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From: Mike Gerwitz <mikegerwitz <at> gnu.org>
Subject: Announcing GNU ease.js v0.2.0 and the Importance of Free JavaScript
Newsgroups: gmane.org.fsf.announce
Date: Sunday 16th March 2014 06:33:40 UTC (over 2 years ago)
I am pleased to announce version 0.2.0 of GNU ease.js, the first of many
releases as part of the GNU project. This release contains exciting new
features, a couple bug fixes, and extensive test case cleanup. The project
has also been relicensed under the GNU GPLv3+ to help in the fight against
non-free JavaScript (detailed below).

Changes between 0.1.1 and 0.2.0:
  * [license] Relicensed under the GPLv3+ (previously LGPLv3+)
  * [bug fix] this.__super now mirrors stack rather than being clobbered
      after return from an ease.js method call
  * [bug fix] Protected member overrides of super-supertypes are now
      properly handled
  * [preview] Support for traits as mixins
    - This is an initial development preview of trait/mixin support
      (motivated heavily by Scala) and is currently undocumented in the
    - Complete documentation will be available once remaining trait TODOs
      are addressed; until that time, see test/Trait/*Test.js for
      comprehensive examples and rationale. Performance tests are available
      in the test/perf directory for comparison with non-trait usage.
    - The implementation is stable, but not yet complete; see README.traits
      for more information.
  - Proxy methods and the associated `proxy' keyword are now documented
      (proxies were introduced in v0.1.1)
  + All older non-performance JS test cases are now part of the new suite
    - Extensive test cleanup and consistent formatting
    - All tests now contain rationale (as part of preceding comment block)
  - Now uses autotools; see README for instructions
  * v0.1 (LGPL'd) series is now unmaintained; users are encouraged to
      upgrade to 0.2.0 and be mindful of the terms of the new license

The project's new home is now at <https://www.gnu.org/software/easejs>;
easejs.org now redirects to the appropriate page, and so you should not
to update your bookmarks.

Getting GNU ease.js
Here are the compressed sources and a GPG detached signature[*]:

Alternative download options are available at:

[*] Use a .sig file to verify that the corresponding file (without the
.sig suffix) is intact.  First, be sure to download both the .sig file
and the corresponding tarball.  Then, run a command like this:

  gpg --verify easejs-0.2.0.tar.gz.sig

If that command fails because you don't have the required public key,
then run this command to import it:

  gpg --keyserver keys.gnupg.net --recv-keys 8EE30EAB

and rerun the 'gpg --verify' command.

About GNU ease.js
GNU ease.js is a classical object-oriented framework for JavaScript,
intended to eliminate boilerplate code and "ease" the transition into
JavaScript from other object-oriented languages. Features include simple
intuitive class definitions; classical inheritance; abstract classes and
methods; traits as mixins; interfaces; public, protected, and private
modifiers; static and constant members; and more. Please see the
comprehensive documentation at
for more information,
examples, and implementation details.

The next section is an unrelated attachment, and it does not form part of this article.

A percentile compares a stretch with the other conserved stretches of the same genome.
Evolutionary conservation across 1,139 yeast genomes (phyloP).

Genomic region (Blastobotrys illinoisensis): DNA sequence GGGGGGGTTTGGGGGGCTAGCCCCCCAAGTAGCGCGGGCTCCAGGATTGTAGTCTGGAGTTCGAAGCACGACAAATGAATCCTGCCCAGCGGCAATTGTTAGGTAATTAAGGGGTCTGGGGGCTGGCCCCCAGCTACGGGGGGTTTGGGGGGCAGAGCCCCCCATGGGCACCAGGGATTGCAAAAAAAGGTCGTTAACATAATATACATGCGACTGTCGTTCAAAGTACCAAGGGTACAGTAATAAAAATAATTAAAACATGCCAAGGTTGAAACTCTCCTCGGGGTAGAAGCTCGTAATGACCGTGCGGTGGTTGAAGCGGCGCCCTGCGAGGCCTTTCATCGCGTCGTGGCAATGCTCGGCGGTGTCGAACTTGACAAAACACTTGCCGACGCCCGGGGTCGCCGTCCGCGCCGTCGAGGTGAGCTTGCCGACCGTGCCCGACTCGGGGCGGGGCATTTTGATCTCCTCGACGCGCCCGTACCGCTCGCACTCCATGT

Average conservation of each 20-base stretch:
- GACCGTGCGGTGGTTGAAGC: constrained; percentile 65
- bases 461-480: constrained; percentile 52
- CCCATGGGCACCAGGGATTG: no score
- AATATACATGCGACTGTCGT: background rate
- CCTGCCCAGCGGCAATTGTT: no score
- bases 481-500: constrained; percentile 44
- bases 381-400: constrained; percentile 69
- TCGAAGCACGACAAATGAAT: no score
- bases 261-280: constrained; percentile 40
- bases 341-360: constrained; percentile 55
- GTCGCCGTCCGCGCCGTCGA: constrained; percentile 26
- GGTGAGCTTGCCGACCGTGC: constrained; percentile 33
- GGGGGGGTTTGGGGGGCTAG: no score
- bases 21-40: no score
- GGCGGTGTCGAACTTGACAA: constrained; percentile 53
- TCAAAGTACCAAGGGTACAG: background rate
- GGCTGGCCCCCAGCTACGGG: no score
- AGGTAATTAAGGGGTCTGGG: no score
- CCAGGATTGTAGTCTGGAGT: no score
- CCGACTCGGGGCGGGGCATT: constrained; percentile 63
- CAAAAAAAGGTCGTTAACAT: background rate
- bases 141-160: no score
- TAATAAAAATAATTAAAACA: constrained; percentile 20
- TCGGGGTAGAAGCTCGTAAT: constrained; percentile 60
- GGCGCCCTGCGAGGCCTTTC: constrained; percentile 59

The Importance of Making JavaScript Code Free
[For more information on the FSF's Free JavaScript campaign, please see

Web pages increasingly include JavaScript code, which raises the same
ethical concerns as software written in any other language: Non-free
JavaScript can rob you of your right to study, modify, and share the
software that you are running.  Unlike traditional software, JavaScript
usually enters your machine without prompting and often without your
knowledge---the simple act of visiting a web page may install and execute
a non-free program within your web browser.

JavaScript provides an often frictionless cross-platform distribution
mechanism that can be exploited without your permission; this amplifies
the effects of some of the most insidious anti-features, such as spying
on your activities and tracking your movements.  If a web page executes
non-free code, how are you able to audit it (or have someone else do so
on your behalf) to ensure that it is not malicious?  Further, how are
you or others able to modify the software to remove the malicious code?
(Unfortunately, the latter can be complicated even with free JavaScript,
but it can be done.)

But non-malicious programs sometimes need changes too.  You deserve
control over all software that runs on your computer; why should you
sacrifice this freedom simply because JavaScript creates the illusion
of remote execution?

How many web sites have you visited today that download JavaScript
onto your computer?  How many of them respect your freedoms?  I chose
to license ease.js under the GPLv3+ because I believe that non-free
JavaScript should be eliminated, not enabled.  Please help to spread
the word and join me in writing free JavaScript; without it, we will
have an Internet that is locked away from free software users; this is
not the spirit in which the Internet was created.

More information on the JavaScript trap is available here:

To join in on the FSF's Free JavaScript campaign:

More information on free software and its freedoms:

Thank GNUs
Special thanks to Brandon Invergo for his help during the GNU submission
process and for his auto{conf,make} advice and patches; RMS for extensive
proofreading and advice on "The Importance of Making JavaScript Code Free";
and the many others at the FSF and GNU Project that were involved in this

Mike Gerwitz
Free Software Hacker | GNU Maintainer
FSF Member #5804 | GPG Key ID: 0x8EE30EAB
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